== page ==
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ESO's telescope finds a brilliant but solitary superstar

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The brilliant star VFTS 682 in the Large Magellanic Cloud. An ESO photo

AMSTERDAM (BNS): An extraordinarily bright isolated star - three million times brighter than the Sun - has been found nearby a small neighbouring galaxy to the Milky Way.

But the origin of the star is a mystery - whether it form in isolation or was it ejected from a cluster- challenges astronomers’ understanding of star formation.

The star VFTS 682 was spotted earlier in a survey of the most brilliant stars in and around the Tarantula Nebula in the Large Magellanic Cloud, ESO said.

It lies in a stellar nursery - a huge region of gas, dust and young stars that is the most active star-forming region in the Local Group of galaxies.

An international team of astronomers by analysing the star’s light using the FLAMES instrument on the Very Large Telescope have discovered that it is about 150 times the mass of the Sun.

“We were very surprised to find such a massive star on its own, and not in a rich star cluster,” saids Joachim Bestenlehner, the lead author of the new study.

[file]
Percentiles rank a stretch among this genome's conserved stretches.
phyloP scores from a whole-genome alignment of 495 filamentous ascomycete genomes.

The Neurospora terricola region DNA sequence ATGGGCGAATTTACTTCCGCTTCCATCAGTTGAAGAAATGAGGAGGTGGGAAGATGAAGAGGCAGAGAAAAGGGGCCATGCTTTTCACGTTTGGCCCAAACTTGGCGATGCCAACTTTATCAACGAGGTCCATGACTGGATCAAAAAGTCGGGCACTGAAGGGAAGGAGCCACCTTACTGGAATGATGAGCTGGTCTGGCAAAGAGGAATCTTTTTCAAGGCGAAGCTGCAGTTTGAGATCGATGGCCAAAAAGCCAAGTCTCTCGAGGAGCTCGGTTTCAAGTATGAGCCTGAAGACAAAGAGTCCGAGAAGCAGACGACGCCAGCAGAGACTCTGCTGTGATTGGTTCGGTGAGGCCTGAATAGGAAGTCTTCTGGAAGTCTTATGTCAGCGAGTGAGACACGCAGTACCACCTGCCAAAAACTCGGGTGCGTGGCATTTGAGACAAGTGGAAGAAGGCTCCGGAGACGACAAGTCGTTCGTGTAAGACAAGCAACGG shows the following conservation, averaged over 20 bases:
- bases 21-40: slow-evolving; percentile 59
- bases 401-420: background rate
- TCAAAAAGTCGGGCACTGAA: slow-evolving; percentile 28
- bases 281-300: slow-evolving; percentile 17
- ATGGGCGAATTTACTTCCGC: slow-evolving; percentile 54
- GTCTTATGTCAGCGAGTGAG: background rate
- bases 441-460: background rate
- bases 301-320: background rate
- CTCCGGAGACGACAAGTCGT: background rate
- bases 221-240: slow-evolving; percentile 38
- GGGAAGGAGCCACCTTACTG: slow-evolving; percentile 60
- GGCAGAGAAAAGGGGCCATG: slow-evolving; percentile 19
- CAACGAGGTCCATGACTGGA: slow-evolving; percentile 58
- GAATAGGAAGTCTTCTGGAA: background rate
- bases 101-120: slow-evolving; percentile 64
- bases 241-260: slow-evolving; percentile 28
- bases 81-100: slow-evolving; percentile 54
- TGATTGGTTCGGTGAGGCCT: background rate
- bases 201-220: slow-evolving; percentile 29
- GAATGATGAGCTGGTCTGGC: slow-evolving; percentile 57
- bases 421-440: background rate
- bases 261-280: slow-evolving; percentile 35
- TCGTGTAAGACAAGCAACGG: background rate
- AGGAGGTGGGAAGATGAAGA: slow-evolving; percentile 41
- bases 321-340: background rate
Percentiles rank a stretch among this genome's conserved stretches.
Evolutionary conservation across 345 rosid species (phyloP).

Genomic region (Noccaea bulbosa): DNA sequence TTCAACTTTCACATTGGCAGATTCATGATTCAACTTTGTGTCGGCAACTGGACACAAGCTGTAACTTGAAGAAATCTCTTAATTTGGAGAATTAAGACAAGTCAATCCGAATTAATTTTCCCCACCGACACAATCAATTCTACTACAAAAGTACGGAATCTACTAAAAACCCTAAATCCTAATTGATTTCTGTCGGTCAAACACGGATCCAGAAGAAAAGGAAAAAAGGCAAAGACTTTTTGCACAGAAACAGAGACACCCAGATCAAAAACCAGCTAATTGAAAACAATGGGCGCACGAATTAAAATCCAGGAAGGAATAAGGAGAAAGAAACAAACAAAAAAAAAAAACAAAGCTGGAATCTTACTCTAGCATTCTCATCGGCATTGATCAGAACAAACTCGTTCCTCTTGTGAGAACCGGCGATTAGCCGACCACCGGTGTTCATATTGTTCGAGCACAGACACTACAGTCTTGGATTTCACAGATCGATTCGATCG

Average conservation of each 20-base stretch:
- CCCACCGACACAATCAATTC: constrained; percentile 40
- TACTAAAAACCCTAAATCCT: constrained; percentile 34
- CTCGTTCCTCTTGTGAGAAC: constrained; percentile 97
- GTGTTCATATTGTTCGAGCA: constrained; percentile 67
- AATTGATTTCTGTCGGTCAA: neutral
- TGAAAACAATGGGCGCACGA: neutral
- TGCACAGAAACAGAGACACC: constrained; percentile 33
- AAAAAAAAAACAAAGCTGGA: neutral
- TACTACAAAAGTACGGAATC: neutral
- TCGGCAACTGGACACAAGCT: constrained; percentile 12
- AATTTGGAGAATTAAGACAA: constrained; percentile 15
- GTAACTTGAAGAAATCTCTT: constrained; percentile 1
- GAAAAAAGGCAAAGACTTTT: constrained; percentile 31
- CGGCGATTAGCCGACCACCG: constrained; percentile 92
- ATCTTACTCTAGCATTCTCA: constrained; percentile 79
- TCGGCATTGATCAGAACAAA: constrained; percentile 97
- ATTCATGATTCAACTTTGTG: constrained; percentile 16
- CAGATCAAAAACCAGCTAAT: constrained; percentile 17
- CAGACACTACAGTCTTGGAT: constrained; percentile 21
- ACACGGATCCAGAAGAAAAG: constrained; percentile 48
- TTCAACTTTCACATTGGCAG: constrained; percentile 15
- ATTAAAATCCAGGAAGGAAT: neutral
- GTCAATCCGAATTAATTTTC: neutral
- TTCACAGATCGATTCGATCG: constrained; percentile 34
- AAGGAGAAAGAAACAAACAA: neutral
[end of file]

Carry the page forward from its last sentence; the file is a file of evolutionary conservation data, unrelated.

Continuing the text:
The study found that the star’s energy is being absorbed and scattered by dust clouds before it gets to Earth - it is actually more luminous than previously thought and among the brightest stars known.

Red and infrared light emitted by the star can get through the dust, but the shorter-wavelength blue and green light is scattered more and lost. As a result the star appears reddish.

As well as being very bright, VFTS 682 is also very hot, with a surface temperature of about 50 000 degrees Celsius, according to the study.

Although VFTS 682 seems to now be alone it is not very far away from the very rich star cluster RMC 136 (often called just R 136), which contains several similar “superstars.”

“The new results show that VFTS 682 is a near identical twin of one of the brightest superstars at the heart of the R 136 star cluster,” said Paco Najarro, another member of the team.

Is it possible that VFTS 682 formed there and was ejected? Such “runaway stars” are known, but all are much smaller than VFTS 682 and it would be interesting to see how such a heavy star could be thrown from the cluster by gravitational interactions, astronomers said.

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ESO  VLT  Star  
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